A much-needed lift for a… Vax Airlift

A Vax gets airlifted to safety

Back in the 1980s, VAX were famous for making bright orange, usually very robust, carpet washers. The products were premium priced at the time, and the sort of thing that ‘someone else had’. It was the sort of thing you borrowed when someone had spilled wine or worse on the floor in a last ditch attempt before condemning the carpet. I’ve only used one a few times, but I can remember that very distinct carpet shampoo smell.

Fast-forward to now and it seems that the VAX badge is owned by someone else and the name is applied to many vacuum cleaner designs. In my own recent experience, the products are a bit flimsy and parts are not easy to obtain. Indeed, on a recent repair, I tried and failed to get hold of a replacement motor for an 18-month-old machine only to be told by VAX that they don’t supply it, but that’s another story. Such a shame.

Anyway, on with a more positive story I think. The owner of this vacuum cleaner (not carpet washer) got in touch to tell me that they would like me to repair their VAX Airlift. As the name suggests, the machine is lightweight and slim, which makes lifting and manoeuvrability easier. However, lightweight in this case meant limited lifespan.

Make and model: VAX Airlift

Fault reported: Split hose

Cost of replacement machine: £200

Manufacturer support: 0/10

Cost of parts (for this repair): £1.00

My time spent on the repair: 1 hour

Tools needed: Screw drivers, pliers, cutters

Sundry items: None

Cleaning materials: Silicone spray, damp cloth

Repair difficulty: 3/10

Beverages: 1 X tea

Biscuits consumed: None, 1 slice of cheese on toast instead, must have been lunchtime

This model carries all dust sucking tools, brushes and other ‘extendibles’ onboard, for convenience. It’s neat and tidy and considering the amount of stuff onboard, it’s still amazingly light, hence the name. To be frank, I wish that I’d weighed it, but that might be going a bit far…

The problem with this machine was that the flexible hose from the brush head to the main machine had split. This caused air to rush into the hose’s hole when the vacuum was in use, which in turn meant that the vacuum simply wouldn’t suck up. The owner had attempted several previous repairs with electrical tape. These repairs had worked for a while, but after several hoovering sessions, the tape repair had failed and the machine was back to square one.

I took on the job and realised quite quickly that VAX’s sporadic spares listings on various websites neglected our poor friend and only certain consumables like filters were still available. Terrible really as the machine was only a few years old. The part I needed certainly wasn’t anywhere and looked unique to this model. When a situation like this confronts me, I do what any other sensible person does. Put the kettle on.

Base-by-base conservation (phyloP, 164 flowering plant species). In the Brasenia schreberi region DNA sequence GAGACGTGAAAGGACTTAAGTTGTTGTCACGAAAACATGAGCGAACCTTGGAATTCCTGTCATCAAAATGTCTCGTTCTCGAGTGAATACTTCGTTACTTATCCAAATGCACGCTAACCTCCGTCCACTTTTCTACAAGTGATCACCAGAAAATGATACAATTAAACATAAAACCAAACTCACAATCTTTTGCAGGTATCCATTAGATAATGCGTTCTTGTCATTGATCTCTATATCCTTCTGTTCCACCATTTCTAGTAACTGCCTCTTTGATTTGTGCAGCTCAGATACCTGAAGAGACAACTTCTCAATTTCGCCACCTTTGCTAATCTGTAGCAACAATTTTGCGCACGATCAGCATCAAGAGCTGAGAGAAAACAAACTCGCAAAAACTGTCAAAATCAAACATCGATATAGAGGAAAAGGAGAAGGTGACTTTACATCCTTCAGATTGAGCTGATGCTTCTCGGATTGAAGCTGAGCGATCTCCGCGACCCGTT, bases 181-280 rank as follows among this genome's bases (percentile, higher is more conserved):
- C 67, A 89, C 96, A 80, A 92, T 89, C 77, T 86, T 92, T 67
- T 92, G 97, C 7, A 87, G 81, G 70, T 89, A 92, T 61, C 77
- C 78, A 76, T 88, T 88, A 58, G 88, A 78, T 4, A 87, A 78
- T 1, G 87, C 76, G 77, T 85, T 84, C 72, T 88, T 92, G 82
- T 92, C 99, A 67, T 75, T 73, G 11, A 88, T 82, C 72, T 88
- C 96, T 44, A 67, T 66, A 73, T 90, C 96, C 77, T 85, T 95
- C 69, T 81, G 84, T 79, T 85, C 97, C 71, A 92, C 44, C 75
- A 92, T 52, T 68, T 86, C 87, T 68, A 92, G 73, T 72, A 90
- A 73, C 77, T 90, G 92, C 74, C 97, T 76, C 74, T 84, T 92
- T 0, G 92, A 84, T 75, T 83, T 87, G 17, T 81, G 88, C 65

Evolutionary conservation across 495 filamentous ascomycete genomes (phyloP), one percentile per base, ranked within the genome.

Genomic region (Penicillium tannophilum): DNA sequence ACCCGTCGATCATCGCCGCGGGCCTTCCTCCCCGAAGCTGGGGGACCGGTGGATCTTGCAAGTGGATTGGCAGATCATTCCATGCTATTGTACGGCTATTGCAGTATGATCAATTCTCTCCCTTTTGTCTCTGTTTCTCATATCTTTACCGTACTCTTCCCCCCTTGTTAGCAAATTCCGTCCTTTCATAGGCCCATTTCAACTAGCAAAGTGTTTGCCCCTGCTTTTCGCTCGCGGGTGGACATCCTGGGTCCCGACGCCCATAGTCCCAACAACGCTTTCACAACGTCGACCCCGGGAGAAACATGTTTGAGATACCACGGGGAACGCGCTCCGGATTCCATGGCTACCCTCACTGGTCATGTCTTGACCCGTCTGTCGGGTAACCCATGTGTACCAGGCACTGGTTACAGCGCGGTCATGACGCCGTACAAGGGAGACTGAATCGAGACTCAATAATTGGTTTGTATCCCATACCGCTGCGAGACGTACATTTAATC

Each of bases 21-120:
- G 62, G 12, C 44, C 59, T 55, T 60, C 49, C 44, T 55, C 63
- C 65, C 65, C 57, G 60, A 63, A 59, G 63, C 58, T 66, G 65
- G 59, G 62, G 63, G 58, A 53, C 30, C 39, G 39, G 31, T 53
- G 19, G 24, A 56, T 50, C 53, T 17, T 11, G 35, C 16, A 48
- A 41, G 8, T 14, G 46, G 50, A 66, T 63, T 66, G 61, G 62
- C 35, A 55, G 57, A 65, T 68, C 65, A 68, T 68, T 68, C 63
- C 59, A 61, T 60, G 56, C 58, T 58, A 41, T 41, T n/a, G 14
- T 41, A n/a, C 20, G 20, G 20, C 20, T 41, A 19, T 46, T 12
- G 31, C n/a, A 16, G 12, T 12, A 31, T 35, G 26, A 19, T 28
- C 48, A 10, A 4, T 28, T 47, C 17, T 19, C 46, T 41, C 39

It’s often situations like this that will condemn a machine to waste, even when the rest of it is in serviceable condition. I can see why some may simply throw in the towel.

It soon dawned on me that I’d saved various bits of hose from old Dyson and Numatic vacuum cleaner repairs and that maybe something I’d salvaged might do the trick. That’s the power of a strong cup of Yorkshire Tea.

This was turning out to be my lucky day as some old grey Dyson vacuum hose that I’d salvaged from a knackered Dyson DC25 (if memory serves) looked like it would do the job.

The first task was to remove the bespoke Airlift connectors from the old hose and peel off the metres of horrible hairy electrical tape. Yuk. I needed the old hose, so that I could measure the correct length to allow a good fit in every position the machine would be used in. The hose end connectors were screwed on and bonded with impact adhesive, which just needed brute force to remove.

The Dyson hose was a gnats-whisker wider, but it still fitted the old hose connectors OK, with a little impact adhesive applied. The new-old hose with old connectors simply fitted back on the machine and I think you’ll agree, the new/old part looks like original equipment.

While I had the machine, I took the liberty to clean the seals, dust container and drive belts to the brush head as these were all clogged up. As filters were readily available, I also replaced these as they were only a few quid.

So, for small beans and using some old salvaged parts I already had, this VAX was ready to see another day. Most satisfactory.

DeLonghi Magnifica S Coffee Machine

Repair for small beans: A magnificent brew from the DeLonghi Magnifica S Coffee Machine

With more knobs and whistles than the Star Ship Enterprise, it’s no wonder that coffee machines like this have become very popular among coffee lovers. From the comfort of your own kitchen, you can brew-up in much the same way as a skilled barista in your local coffee shop does. With a machine like this, you will rarely ever make a mistake, since all measurements and mixes are made at the touch of a button. It’s a compelling package for the coffee nerd.